About a month ago my beloved Skullcandy TIs suffered the fate of all headphones which had come before it; the wiring (most likely from the extreme cold) went and the sound along with it. Woe was me, I needed to get them replaced again. However since Skullcandy has graciously discontinued the TI series, no swap from Skullcandy. I finally decided to bite the bullet and just fix them myself.
Repair isn’t entirely common with them as it was very difficult to find anyone who had experience, but if you generalize it to search on ‘headphone wire repair’ then you should be able to narrow it down and get the information you need. I knew it was a wire problem because when I turned my or the wire was pressed in an odd way, the sound would cut out. I’m going to warn you however, if you don’t know much about soldering or electronics, then you’ll probably be better off just getting a new pair of headphones. There’s a good deal involved with the TIs because they have the volume control which bisects the wire, although this actually makes repair a bit easier than a single cable.
Also as a bonus, the extension cable they give you is the same wire but with the added bonus that it’s longer. If the wiring problem was on the plug connector, then you have an easier time as you can just swap that section. I had to swap the section between the volume and headphones. Inside the speaker is a bit of a pain in the ass, as they’ve got most of the wires connected to the headphones, however a fourth wire heading over to the right speaker needs to be soldered together (the pain in the ass connection). Volume soldering is fairly straight forward connection of the three wires, just make sure you know where what’s going else you’ll have a bad connection or reversed stereo.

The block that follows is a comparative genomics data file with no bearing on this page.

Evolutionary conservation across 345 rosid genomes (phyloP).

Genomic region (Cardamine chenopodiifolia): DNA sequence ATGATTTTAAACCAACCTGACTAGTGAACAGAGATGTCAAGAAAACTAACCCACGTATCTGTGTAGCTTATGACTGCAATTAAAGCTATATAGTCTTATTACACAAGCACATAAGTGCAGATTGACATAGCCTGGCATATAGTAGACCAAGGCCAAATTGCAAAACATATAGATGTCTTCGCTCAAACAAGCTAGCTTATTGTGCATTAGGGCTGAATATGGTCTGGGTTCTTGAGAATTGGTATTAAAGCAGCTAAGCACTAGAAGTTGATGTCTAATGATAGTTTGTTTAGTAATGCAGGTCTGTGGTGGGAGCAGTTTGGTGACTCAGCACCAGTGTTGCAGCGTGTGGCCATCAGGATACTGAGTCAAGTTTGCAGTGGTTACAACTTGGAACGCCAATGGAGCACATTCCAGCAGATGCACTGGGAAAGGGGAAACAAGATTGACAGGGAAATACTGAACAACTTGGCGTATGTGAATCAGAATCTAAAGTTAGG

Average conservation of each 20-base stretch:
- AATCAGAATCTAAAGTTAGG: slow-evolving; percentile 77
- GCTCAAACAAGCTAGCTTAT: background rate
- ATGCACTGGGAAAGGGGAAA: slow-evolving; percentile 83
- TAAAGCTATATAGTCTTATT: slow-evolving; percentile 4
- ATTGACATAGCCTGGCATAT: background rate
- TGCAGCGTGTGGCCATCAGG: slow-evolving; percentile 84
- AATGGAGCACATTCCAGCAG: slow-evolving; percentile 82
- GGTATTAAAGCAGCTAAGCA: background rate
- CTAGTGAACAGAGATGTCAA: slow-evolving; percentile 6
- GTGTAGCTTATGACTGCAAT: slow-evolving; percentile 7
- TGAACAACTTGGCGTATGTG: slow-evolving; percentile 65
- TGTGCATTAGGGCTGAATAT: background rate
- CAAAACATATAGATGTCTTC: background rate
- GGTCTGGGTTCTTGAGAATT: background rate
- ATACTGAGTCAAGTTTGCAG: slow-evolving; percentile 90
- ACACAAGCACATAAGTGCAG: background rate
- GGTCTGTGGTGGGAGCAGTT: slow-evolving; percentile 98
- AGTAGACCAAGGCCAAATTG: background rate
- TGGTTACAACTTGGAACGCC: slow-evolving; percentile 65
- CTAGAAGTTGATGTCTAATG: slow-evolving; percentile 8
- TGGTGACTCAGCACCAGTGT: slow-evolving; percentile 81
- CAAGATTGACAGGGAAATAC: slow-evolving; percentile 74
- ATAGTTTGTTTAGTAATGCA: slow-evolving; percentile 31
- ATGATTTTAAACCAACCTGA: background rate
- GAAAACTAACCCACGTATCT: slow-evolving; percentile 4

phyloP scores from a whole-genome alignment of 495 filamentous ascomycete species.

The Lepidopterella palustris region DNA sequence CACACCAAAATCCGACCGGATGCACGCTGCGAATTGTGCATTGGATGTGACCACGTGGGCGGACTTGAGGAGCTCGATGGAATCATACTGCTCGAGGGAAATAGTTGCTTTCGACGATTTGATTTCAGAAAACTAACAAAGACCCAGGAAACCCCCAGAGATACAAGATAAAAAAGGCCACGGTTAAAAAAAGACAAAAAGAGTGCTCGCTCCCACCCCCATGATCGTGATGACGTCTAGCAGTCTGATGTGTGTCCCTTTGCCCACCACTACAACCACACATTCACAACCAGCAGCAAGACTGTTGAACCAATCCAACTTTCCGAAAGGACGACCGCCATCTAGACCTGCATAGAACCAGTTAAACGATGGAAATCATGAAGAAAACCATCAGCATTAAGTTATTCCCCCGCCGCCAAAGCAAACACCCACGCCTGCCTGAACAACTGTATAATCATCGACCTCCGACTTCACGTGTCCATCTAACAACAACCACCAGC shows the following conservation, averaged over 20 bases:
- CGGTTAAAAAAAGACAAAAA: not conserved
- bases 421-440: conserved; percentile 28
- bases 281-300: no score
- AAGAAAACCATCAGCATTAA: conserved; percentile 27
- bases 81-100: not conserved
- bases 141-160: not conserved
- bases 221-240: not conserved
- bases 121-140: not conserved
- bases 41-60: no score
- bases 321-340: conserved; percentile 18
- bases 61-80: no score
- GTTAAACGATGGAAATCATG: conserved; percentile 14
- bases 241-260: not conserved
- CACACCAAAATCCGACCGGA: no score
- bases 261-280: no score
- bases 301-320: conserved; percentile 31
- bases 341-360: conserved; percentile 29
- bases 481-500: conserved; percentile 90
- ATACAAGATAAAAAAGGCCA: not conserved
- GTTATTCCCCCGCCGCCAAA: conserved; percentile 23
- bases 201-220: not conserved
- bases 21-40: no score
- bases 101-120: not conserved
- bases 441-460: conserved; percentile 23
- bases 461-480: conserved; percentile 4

All and all repair took me approximately an hour since I’m not the most experienced at soldering. Again the hardest part will be with the 4th wire connection to the other speaker. It’s also more difficult given the size of the wires you have to work with in addition to their coating. Even if you gob on the solder, you have plenty of room in both the headphone housing and volume control to fit everything back together. It’s all a matter of patience and caution.
Just to be clear, here’s a list of what you’ll need:
- soldering Iron with a fine / thin tip
- solder, be careful with lead based and use in well ventilated area
- three strand colour coated wire (or Skullcandy extension wire packaged with headphones)
- busted Skullcandy headphones
- optional but very useful: ‘third hand’. Has two adjustable alligator clips to hold what you’re going to be soldering together.
- electrical tape or heat shrink: used for covering up the fourth wire’s exposed solder to keep it from shorting out the speaker
- patience and a steady hand
Again it’s not something overly complicated, but it’s best something to do as a last resort and if you have the background experience. If you have a friend who’s done it before, then I would suggest bringing it to their attention and see if they can pull it off. It was well worth the efforts of doing it myself as they sound exactly the same as when they were first put on my head to pump out some killer music.
Best of luck, and a bit of buyer beware with the next-gen of Skullcandy products.